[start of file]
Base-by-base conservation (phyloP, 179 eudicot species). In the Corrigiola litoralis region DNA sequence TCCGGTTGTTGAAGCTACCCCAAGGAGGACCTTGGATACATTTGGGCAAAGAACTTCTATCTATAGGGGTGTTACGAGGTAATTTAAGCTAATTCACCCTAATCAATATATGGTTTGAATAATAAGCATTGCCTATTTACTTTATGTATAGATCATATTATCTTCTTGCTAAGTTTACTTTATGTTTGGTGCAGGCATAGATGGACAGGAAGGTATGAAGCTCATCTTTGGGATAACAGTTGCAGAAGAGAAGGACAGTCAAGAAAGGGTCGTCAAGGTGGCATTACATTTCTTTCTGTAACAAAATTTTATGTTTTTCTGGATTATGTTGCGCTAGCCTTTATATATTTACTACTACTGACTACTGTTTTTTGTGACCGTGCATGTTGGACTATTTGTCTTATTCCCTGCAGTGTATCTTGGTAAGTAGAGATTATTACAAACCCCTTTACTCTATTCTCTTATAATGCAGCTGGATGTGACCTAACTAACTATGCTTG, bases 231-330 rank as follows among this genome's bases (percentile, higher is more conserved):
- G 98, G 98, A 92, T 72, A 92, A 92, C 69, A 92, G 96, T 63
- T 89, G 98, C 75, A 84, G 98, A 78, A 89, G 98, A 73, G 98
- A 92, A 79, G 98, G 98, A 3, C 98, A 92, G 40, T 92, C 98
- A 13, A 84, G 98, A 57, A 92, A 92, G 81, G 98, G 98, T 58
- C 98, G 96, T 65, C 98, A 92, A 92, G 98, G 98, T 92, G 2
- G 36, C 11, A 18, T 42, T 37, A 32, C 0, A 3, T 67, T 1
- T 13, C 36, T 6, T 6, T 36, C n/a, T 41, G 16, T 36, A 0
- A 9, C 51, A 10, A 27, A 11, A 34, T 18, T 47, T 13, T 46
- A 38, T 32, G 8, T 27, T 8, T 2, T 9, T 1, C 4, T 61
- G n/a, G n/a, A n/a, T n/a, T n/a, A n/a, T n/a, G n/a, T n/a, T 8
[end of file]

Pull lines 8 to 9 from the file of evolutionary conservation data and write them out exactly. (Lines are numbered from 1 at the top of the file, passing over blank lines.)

- T 13, C 36, T 6, T 6, T 36, C n/a, T 41, G 16, T 36, A 0
- A 9, C 51, A 10, A 27, A 11, A 34, T 18, T 47, T 13, T 46